Ali’i Warrior eyes smooth return to HP Pavilion after spring
Hollister – They’re ready to do business again. After a last-minute debacle resulted in Kelsey Jeffries stepping away from a scheduled bout in March, Fight Night at the Tank announced Tuesday that the Hollister-based boxer will return to HP Pavilion at San Jose on its Sep. 14 card.
“I’m very excited to be back at the Tank,” said Jeffries, who returns to her ‘home’ arena for the 10th time, but first since July of 2005. “It’s a great place to fight. People have been dying to see me. … Here’s the chance.”
Jeffries is slotted to be the semi-main event in an evening to be headlined by junior middleweight Hector Camacho Jr.
Even though the event is less than a month away, Fight Night at the Tank has yet to announce opponents for any of the five featured boxers, a situation that raises an eyebrow in the Jeffries camp. The Ali’i Warrior of the South Bay joined the March 23 card under similar circumstances, only to find that Fight Night promoters matched her against a much-heavier opponent just two days before the weigh-in.
Jeffries (34-9-1) expressed cautious optimism that Fight Night would find a suitable opponent this time around.
“I’m a little nervous about waiting to get an opponent,” Jeffries related. “I have no doubt they’ll find somebody for me, but I’m just a little nervous because of the past.”
But Bruce Anderson, the Road Warrior’s manager, said the difficulty in finding women willing to take on the International Female Boxers Association (IFBA) featherweight champion and the unfortunate disaster in the spring leave him unsettled.
“Sure, I’m concerned. I won’t rest ’til I know who the opponent is,” Anderson shared. “I’m uncomfortable with it because this promoter is known for last-minute deals.”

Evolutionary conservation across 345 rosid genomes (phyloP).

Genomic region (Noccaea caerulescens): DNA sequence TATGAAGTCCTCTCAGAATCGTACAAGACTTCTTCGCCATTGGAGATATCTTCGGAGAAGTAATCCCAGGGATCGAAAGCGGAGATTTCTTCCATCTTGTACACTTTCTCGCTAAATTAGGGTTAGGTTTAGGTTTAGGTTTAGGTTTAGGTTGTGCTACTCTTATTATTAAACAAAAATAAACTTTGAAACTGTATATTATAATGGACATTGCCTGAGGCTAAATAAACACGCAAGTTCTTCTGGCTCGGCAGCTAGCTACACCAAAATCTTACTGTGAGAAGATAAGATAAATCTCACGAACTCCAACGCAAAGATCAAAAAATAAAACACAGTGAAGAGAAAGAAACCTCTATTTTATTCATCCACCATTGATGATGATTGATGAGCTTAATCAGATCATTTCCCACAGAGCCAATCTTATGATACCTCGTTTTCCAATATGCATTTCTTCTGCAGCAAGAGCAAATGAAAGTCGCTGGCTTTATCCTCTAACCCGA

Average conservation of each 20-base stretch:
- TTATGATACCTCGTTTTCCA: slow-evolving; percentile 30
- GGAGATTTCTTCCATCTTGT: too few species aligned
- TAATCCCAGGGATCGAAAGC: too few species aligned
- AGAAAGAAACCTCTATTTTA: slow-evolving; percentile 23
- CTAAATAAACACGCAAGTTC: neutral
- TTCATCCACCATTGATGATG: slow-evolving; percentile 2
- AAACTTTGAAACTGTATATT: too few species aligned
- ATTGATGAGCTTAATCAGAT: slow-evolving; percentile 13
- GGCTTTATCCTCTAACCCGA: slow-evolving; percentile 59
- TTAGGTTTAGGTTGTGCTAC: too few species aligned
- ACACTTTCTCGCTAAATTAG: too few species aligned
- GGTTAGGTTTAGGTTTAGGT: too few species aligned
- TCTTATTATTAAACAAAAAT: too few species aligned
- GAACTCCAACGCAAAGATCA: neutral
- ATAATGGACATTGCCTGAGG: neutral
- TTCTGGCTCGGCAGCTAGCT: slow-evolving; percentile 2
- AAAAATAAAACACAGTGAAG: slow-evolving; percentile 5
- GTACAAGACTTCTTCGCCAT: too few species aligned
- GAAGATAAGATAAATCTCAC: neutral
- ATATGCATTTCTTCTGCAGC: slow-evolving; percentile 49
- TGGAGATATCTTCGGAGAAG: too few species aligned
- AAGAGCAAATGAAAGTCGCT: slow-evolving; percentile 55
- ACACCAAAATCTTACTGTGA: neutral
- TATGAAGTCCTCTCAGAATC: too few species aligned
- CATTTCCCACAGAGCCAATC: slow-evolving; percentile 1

Goosen Tutor, Fight Night’s promoter, matched Jeffries against Valanna McGee in March, an opponent Anderson said was two weight classes heavier than the Ali’i Warrior of the South Bay. Jeffries’ manager hoped that Goosen Tutor’s understanding of the inherent difficulties in finding a suitable opponent for his boxer – “a fact of people don’t want to fight me,” said Jeffries – would make the September bout a smoother run.
“They’re well aware of it now. It’s going to cost them to get someone to fight her,” Anderson said.
“I think they understand that she’s difficult to match,” he continued, “and they’re going to have to work to find somebody to fight her for the money they’re willing to pay.”
After defending her IFBA belt in June and winning the inaugural North American Boxing Federation (NABF) women’s super bantamweight title a month later, Jeffries simply hopes to step into the ring next month with no further complications.
“I’m trying to think everything positive about the situation,” she said. “I just want everything to work out. That’s my main concern.”
In addition to Camacho Jr. (42-2-1, 23 KOs) and Jeffries, junior welterweight ‘Chuy’ Rodriguez of Salinas, heavyweight Malcolm Tann of Seabord, N.C. and Las Vegas’ Teke Oruh are scheduled for the Fight Night card.